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Niagara Street: The West Side's Upside

Mike Desmond

Niagara Street has changed a lot in recent years and will continue to change, according to experts speaking to a large crowd Wednesday night at the Rich Products Atrium on Niagara Street.

This was the latest in a series of looks at different neighborhoods around the city, sponsored by Cannon Design.

Credit Mike Desmond / WBFO News

Niagara Street has gone from a museum of potholes capable of swallowing snow plows and surrounded by the city's Latino community to a heavily repaired street increasingly flanked by old industrial buildings turned into millennials housing, restaurants, art galleries and the anchor of D'Youville College, a landmark for more than a century.

"One of the big things that the city is doing is the initiative to really improve the street," said Cannon Principal Michael Tunkey, "and probably you have already seen the section to the south of Porter. So I think it will help the community significantly when transportation is improved, when the street is more walkable, more bikeable. If you have a better street, you have more public acess. That opens up a lot of opportunities for architects, for business owners."

Credit Mike Desmond / WBFO News

One of those business owners is Ciminelli Real Estate CEO Paul Ciminelli, whose firm has put what he describes as "a lot" of money into developments like the Mentholatum housing conversion and a new project on the way next door - and more change is on the way in the next few years.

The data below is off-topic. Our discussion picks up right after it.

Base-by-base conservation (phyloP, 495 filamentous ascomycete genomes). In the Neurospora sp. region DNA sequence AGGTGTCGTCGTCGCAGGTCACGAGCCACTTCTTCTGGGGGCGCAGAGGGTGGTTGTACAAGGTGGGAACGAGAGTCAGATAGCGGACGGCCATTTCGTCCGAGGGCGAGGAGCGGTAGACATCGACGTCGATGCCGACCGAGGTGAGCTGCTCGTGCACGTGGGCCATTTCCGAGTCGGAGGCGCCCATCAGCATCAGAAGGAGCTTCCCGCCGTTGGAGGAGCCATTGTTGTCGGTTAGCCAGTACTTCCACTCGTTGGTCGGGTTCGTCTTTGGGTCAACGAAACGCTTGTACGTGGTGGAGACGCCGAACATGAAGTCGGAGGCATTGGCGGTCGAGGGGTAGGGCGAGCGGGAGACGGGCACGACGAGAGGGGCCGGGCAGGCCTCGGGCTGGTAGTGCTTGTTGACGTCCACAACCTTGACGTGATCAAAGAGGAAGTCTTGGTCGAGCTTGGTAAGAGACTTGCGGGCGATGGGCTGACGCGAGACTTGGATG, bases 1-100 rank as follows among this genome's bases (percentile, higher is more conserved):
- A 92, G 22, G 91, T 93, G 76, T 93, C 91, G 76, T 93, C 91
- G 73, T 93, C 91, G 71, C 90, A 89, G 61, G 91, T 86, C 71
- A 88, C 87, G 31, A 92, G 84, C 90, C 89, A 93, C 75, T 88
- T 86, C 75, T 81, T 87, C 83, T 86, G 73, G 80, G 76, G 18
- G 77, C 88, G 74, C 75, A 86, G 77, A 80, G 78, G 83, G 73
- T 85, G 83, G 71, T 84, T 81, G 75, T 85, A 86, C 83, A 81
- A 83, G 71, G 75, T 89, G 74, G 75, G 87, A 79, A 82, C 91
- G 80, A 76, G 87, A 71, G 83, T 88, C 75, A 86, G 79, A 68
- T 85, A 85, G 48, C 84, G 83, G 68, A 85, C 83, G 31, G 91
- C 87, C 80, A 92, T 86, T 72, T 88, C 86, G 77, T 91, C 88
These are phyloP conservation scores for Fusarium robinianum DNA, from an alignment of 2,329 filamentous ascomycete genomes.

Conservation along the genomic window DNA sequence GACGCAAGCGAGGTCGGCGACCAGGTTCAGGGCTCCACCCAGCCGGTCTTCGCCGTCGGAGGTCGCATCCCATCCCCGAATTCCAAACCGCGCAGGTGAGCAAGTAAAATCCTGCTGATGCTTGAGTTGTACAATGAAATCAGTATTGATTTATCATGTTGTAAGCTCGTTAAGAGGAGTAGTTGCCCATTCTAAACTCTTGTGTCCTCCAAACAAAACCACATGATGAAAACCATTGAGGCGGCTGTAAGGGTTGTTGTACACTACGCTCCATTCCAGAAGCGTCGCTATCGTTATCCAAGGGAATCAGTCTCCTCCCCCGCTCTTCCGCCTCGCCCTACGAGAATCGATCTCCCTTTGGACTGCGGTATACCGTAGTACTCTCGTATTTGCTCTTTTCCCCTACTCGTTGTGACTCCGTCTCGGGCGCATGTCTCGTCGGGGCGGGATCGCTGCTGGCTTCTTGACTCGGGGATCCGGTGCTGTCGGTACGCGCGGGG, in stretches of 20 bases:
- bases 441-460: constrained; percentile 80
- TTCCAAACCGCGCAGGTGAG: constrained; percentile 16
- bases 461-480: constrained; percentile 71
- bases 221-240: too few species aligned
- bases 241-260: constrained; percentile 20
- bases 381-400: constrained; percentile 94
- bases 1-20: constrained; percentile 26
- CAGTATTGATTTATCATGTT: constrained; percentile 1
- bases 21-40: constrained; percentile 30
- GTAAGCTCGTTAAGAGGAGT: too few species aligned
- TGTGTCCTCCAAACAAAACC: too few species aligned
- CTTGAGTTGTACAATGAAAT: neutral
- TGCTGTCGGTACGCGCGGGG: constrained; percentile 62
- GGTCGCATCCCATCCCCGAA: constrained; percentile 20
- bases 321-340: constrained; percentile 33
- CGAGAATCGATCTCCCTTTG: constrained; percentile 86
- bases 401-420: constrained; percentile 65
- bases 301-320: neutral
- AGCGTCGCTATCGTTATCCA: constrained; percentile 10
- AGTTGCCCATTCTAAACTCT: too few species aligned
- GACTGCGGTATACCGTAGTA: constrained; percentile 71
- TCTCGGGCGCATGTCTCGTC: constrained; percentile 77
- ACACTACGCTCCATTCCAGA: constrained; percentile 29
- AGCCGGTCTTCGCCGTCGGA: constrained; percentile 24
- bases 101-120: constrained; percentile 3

"You're going to see enhanced public spaces, sidewalks, streetscape, new paving," Ciminelli said. "You're going to see a more vibrant community. The ultimate objective is, in my opinion, we really gauge the vibrancy by how many people, not how many cars are driving by, but how many you see walking on the sidewalks."

Credit Mike Desmond / WBFO News

Another member of the discussion panel, D'Youville President Lorrie Clemo, said her 3,000 students - increasingly immigrants - want better public transportation.

"The students are looking to be more sustainable," Clemo said. "They are looking at alternative ways of transportation. If there is more public transportation available, they will use it. They have made that very clear to us. Many of our students are now coming from other cities because they are coming from broader areas across the country, so they are accustomed to having good transportation systems."

Clemo said her students also want more small shops, restaurants and breweries - like the small shops which once lined Niagara - for students outside of studying time.

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